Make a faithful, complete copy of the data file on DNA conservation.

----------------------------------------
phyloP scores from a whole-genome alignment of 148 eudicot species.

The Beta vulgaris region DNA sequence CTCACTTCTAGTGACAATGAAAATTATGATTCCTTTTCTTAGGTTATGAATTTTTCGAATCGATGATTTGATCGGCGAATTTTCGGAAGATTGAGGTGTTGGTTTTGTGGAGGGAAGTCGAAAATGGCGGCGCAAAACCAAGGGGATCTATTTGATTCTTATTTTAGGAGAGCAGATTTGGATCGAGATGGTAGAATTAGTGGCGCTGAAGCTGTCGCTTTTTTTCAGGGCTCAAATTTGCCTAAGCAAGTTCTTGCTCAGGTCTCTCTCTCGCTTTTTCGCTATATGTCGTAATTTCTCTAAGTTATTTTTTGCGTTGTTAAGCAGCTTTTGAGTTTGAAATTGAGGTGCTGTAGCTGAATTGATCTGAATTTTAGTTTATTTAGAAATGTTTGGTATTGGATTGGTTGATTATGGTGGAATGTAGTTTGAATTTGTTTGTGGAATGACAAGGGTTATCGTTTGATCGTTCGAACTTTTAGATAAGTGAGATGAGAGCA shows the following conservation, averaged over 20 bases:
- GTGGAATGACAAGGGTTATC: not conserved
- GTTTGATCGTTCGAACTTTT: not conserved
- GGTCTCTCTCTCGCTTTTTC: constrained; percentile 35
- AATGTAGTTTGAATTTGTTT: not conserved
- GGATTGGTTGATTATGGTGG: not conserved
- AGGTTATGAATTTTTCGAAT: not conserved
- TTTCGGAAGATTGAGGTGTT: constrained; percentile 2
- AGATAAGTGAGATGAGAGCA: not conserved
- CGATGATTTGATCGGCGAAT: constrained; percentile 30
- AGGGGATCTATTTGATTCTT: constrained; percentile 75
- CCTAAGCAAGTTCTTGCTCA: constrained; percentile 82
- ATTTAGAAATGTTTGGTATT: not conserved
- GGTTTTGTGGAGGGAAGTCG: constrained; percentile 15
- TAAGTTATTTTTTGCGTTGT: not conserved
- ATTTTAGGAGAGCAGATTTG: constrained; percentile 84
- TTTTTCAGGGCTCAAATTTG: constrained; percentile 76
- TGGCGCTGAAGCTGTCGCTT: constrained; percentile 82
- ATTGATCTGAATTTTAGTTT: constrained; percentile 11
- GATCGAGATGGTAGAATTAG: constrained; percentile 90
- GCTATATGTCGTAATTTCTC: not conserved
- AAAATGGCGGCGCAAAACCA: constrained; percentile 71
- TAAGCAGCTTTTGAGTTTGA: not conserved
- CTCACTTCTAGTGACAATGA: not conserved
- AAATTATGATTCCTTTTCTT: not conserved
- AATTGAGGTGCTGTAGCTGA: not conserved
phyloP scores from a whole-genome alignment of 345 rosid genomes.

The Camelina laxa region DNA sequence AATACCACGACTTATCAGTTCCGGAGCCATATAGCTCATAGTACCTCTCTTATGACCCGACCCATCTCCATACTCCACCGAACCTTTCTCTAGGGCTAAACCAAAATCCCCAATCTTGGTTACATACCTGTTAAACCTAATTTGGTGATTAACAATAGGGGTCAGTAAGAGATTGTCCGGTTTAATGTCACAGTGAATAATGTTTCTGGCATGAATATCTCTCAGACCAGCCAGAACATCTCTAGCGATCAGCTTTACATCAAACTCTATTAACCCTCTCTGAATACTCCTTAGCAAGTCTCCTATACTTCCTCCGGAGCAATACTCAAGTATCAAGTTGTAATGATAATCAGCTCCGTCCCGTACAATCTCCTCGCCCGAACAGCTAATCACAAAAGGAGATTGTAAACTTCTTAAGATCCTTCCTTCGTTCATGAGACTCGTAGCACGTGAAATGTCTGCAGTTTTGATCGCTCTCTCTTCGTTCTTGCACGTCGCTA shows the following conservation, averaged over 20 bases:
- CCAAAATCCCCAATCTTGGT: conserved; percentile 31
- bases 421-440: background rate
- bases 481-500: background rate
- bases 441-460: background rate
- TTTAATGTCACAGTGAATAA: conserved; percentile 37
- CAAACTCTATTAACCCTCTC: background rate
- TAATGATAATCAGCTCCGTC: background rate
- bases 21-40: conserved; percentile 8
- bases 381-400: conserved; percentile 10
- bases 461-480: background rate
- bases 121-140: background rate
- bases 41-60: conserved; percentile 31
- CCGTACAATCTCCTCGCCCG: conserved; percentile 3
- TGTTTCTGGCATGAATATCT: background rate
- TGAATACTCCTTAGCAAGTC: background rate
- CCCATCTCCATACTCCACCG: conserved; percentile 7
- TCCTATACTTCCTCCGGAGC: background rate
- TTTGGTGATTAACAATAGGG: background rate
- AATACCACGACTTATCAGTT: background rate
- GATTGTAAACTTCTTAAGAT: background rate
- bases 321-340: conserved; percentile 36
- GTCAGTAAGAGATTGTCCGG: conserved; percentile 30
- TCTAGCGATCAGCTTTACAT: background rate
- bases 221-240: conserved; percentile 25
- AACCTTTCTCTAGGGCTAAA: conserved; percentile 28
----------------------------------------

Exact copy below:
phyloP scores from a whole-genome alignment of 148 eudicot species.

The Beta vulgaris region DNA sequence CTCACTTCTAGTGACAATGAAAATTATGATTCCTTTTCTTAGGTTATGAATTTTTCGAATCGATGATTTGATCGGCGAATTTTCGGAAGATTGAGGTGTTGGTTTTGTGGAGGGAAGTCGAAAATGGCGGCGCAAAACCAAGGGGATCTATTTGATTCTTATTTTAGGAGAGCAGATTTGGATCGAGATGGTAGAATTAGTGGCGCTGAAGCTGTCGCTTTTTTTCAGGGCTCAAATTTGCCTAAGCAAGTTCTTGCTCAGGTCTCTCTCTCGCTTTTTCGCTATATGTCGTAATTTCTCTAAGTTATTTTTTGCGTTGTTAAGCAGCTTTTGAGTTTGAAATTGAGGTGCTGTAGCTGAATTGATCTGAATTTTAGTTTATTTAGAAATGTTTGGTATTGGATTGGTTGATTATGGTGGAATGTAGTTTGAATTTGTTTGTGGAATGACAAGGGTTATCGTTTGATCGTTCGAACTTTTAGATAAGTGAGATGAGAGCA shows the following conservation, averaged over 20 bases:
- GTGGAATGACAAGGGTTATC: not conserved
- GTTTGATCGTTCGAACTTTT: not conserved
- GGTCTCTCTCTCGCTTTTTC: constrained; percentile 35
- AATGTAGTTTGAATTTGTTT: not conserved
- GGATTGGTTGATTATGGTGG: not conserved
- AGGTTATGAATTTTTCGAAT: not conserved
- TTTCGGAAGATTGAGGTGTT: constrained; percentile 2
- AGATAAGTGAGATGAGAGCA: not conserved
- CGATGATTTGATCGGCGAAT: constrained; percentile 30
- AGGGGATCTATTTGATTCTT: constrained; percentile 75
- CCTAAGCAAGTTCTTGCTCA: constrained; percentile 82
- ATTTAGAAATGTTTGGTATT: not conserved
- GGTTTTGTGGAGGGAAGTCG: constrained; percentile 15
- TAAGTTATTTTTTGCGTTGT: not conserved
- ATTTTAGGAGAGCAGATTTG: constrained; percentile 84
- TTTTTCAGGGCTCAAATTTG: constrained; percentile 76
- TGGCGCTGAAGCTGTCGCTT: constrained; percentile 82
- ATTGATCTGAATTTTAGTTT: constrained; percentile 11
- GATCGAGATGGTAGAATTAG: constrained; percentile 90
- GCTATATGTCGTAATTTCTC: not conserved
- AAAATGGCGGCGCAAAACCA: constrained; percentile 71
- TAAGCAGCTTTTGAGTTTGA: not conserved
- CTCACTTCTAGTGACAATGA: not conserved
- AAATTATGATTCCTTTTCTT: not conserved
- AATTGAGGTGCTGTAGCTGA: not conserved
phyloP scores from a whole-genome alignment of 345 rosid genomes.

The Camelina laxa region DNA sequence AATACCACGACTTATCAGTTCCGGAGCCATATAGCTCATAGTACCTCTCTTATGACCCGACCCATCTCCATACTCCACCGAACCTTTCTCTAGGGCTAAACCAAAATCCCCAATCTTGGTTACATACCTGTTAAACCTAATTTGGTGATTAACAATAGGGGTCAGTAAGAGATTGTCCGGTTTAATGTCACAGTGAATAATGTTTCTGGCATGAATATCTCTCAGACCAGCCAGAACATCTCTAGCGATCAGCTTTACATCAAACTCTATTAACCCTCTCTGAATACTCCTTAGCAAGTCTCCTATACTTCCTCCGGAGCAATACTCAAGTATCAAGTTGTAATGATAATCAGCTCCGTCCCGTACAATCTCCTCGCCCGAACAGCTAATCACAAAAGGAGATTGTAAACTTCTTAAGATCCTTCCTTCGTTCATGAGACTCGTAGCACGTGAAATGTCTGCAGTTTTGATCGCTCTCTCTTCGTTCTTGCACGTCGCTA shows the following conservation, averaged over 20 bases:
- CCAAAATCCCCAATCTTGGT: conserved; percentile 31
- bases 421-440: background rate
- bases 481-500: background rate
- bases 441-460: background rate
- TTTAATGTCACAGTGAATAA: conserved; percentile 37
- CAAACTCTATTAACCCTCTC: background rate
- TAATGATAATCAGCTCCGTC: background rate
- bases 21-40: conserved; percentile 8
- bases 381-400: conserved; percentile 10
- bases 461-480: background rate
- bases 121-140: background rate
- bases 41-60: conserved; percentile 31
- CCGTACAATCTCCTCGCCCG: conserved; percentile 3
- TGTTTCTGGCATGAATATCT: background rate
- TGAATACTCCTTAGCAAGTC: background rate
- CCCATCTCCATACTCCACCG: conserved; percentile 7
- TCCTATACTTCCTCCGGAGC: background rate
- TTTGGTGATTAACAATAGGG: background rate
- AATACCACGACTTATCAGTT: background rate
- GATTGTAAACTTCTTAAGAT: background rate
- bases 321-340: conserved; percentile 36
- GTCAGTAAGAGATTGTCCGG: conserved; percentile 30
- TCTAGCGATCAGCTTTACAT: background rate
- bases 221-240: conserved; percentile 25
- AACCTTTCTCTAGGGCTAAA: conserved; percentile 28